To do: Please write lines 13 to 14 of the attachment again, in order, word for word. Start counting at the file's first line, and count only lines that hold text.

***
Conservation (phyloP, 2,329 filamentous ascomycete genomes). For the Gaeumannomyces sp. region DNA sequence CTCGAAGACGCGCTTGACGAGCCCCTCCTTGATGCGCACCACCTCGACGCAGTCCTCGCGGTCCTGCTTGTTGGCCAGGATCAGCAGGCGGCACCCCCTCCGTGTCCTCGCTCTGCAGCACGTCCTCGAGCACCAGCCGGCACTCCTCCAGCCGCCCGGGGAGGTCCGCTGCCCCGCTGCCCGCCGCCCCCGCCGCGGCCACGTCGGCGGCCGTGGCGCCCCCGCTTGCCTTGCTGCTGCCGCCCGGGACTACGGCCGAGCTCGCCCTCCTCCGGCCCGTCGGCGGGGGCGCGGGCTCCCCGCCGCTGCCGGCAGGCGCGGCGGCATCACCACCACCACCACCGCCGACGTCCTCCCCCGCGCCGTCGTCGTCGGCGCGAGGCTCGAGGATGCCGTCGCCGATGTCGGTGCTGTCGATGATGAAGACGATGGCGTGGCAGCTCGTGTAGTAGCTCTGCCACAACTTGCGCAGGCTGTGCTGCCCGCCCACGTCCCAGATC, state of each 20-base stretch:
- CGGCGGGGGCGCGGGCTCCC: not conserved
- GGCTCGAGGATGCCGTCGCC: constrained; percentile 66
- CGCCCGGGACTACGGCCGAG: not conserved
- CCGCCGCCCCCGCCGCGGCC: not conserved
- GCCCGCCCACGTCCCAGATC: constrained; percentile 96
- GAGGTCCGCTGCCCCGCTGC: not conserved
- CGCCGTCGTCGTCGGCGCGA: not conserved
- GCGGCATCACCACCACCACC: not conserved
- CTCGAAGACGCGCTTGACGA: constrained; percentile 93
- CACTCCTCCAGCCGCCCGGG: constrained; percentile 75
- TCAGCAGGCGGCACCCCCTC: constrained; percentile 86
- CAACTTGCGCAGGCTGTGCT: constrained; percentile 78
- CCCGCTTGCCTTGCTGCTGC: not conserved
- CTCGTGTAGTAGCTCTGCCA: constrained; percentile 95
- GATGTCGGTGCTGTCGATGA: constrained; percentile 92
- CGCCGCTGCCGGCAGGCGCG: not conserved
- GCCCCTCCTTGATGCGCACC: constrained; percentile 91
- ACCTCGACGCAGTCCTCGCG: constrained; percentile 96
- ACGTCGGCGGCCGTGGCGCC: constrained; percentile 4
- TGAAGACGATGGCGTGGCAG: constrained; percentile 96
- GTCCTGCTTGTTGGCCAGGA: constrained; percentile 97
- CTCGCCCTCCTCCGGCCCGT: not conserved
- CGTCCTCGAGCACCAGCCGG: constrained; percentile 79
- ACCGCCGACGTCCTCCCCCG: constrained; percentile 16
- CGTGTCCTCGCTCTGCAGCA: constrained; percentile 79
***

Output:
- CAACTTGCGCAGGCTGTGCT: constrained; percentile 78
- CCCGCTTGCCTTGCTGCTGC: not conserved